There is a feeling
I get, once in awhile, when I am sitting in a chair out on my
front porch, practicing my banjo. It comes creeping silently up
on me, something I have been working on just clicks. I'll finish
running through a tune, and when I am done, unexpectedly, there
is a small feeling from deep inside, a quiet feeling, a feeling
that it was right, a feeling that I have just touched my soul,
just for an instant. It feels peaceful. The instruction books
never told me that I would feel that.
when I am picking with friends in a jam, everybody will just all
meld together, and play like we were one musician, one body, with
one mind and one heart. You can feel the pulse of the body, the
rush of the blood running through the veins in sixteenth notes.
I did not see that in the tab.
moving along, first you have to understand that fly fishing is
a rhythmic sport. You start the cycle by lifting your line up
off the water with a graceful sweep of the long rod, and you let
the line stretch out in the air behind you until just the exactly
right moment. Then you gently but firmly arc the rod forward pulling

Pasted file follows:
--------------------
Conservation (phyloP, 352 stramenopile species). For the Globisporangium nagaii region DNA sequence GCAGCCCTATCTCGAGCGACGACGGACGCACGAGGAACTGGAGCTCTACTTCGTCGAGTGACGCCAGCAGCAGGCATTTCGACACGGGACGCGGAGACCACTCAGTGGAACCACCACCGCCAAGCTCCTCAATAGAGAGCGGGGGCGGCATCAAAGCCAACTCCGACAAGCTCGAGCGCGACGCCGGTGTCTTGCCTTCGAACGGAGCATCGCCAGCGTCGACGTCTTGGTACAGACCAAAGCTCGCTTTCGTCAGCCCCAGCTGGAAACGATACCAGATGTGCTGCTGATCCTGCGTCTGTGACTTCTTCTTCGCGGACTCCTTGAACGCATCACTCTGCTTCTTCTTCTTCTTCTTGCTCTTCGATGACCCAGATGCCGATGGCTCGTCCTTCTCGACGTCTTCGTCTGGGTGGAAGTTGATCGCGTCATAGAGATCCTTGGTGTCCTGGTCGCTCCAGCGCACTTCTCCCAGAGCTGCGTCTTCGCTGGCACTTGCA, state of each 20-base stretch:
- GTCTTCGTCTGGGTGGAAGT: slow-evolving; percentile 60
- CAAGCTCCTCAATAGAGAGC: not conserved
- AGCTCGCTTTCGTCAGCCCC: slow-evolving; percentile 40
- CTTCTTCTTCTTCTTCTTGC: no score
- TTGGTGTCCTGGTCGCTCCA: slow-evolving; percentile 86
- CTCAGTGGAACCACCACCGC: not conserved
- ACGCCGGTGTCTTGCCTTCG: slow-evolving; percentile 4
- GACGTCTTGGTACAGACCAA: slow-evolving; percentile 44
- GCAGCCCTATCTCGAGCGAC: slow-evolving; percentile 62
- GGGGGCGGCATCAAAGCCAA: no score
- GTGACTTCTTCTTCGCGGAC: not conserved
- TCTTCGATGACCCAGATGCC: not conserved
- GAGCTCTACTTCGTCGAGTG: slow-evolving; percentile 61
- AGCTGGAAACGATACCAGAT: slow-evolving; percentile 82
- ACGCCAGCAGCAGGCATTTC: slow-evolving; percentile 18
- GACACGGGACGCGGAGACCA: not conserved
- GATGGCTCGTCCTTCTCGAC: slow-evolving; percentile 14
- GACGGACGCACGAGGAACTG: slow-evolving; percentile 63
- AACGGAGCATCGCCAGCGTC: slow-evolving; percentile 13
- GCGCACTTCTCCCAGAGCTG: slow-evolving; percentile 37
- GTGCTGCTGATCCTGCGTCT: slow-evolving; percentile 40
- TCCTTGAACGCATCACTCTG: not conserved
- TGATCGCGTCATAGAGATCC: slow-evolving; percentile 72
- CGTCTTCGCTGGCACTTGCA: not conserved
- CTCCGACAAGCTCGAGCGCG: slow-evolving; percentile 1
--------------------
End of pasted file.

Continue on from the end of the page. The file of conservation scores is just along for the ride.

the line along, until the rod tip is just a little past vertical.
The line keeps rolling forward though the rod has stopped, and
when the line is finally almost level straight out in front of
you, you gently drop the rod, and thus the line, down to the water,
making hardly a ripple. Way out at the end of the line, sometimes
fifty feet or more, at the end of another eight or ten feet of
clear tapered monofilament, is the fly, a little spec of fur and
feathers wrapped around the tiniest of hooks. If it's a dry fly,
it isn't riding in the water, it is resting on top, on the very
fine film of water that separates where pond or stream meets sky.
For a few moments, nothing happens. And then, blurp, the fly is
gone from sight, and you have just established a new rhythmic
dialogue with a slim, ghostly form that resides deep below the
surface film, in a far different world than you do. You want to
pull him in, yank the line, and see what you have done hooked
into, but with about one pound of pressure being the only stress
that slim tip of monofilament can handle, if you don't stay with
the rhythm of the moment, and take your time, you will lose him
forever. They never bite twice. Standing on stage, pushing your
banjo up into the mic, kicking into that break, not knowing where
it's going to lead you, reaching for just the right balance of
energy and restraint, it gives you that same feeling way down
in the pit of your stomach, that same thrill, that aching yet
blissful feeling that you are in command of your life, but then
again you know you aren't, really. Anything can happen, life or
death, it might yet break off and be gone, right up to the end.
That was something the books didn't tell me.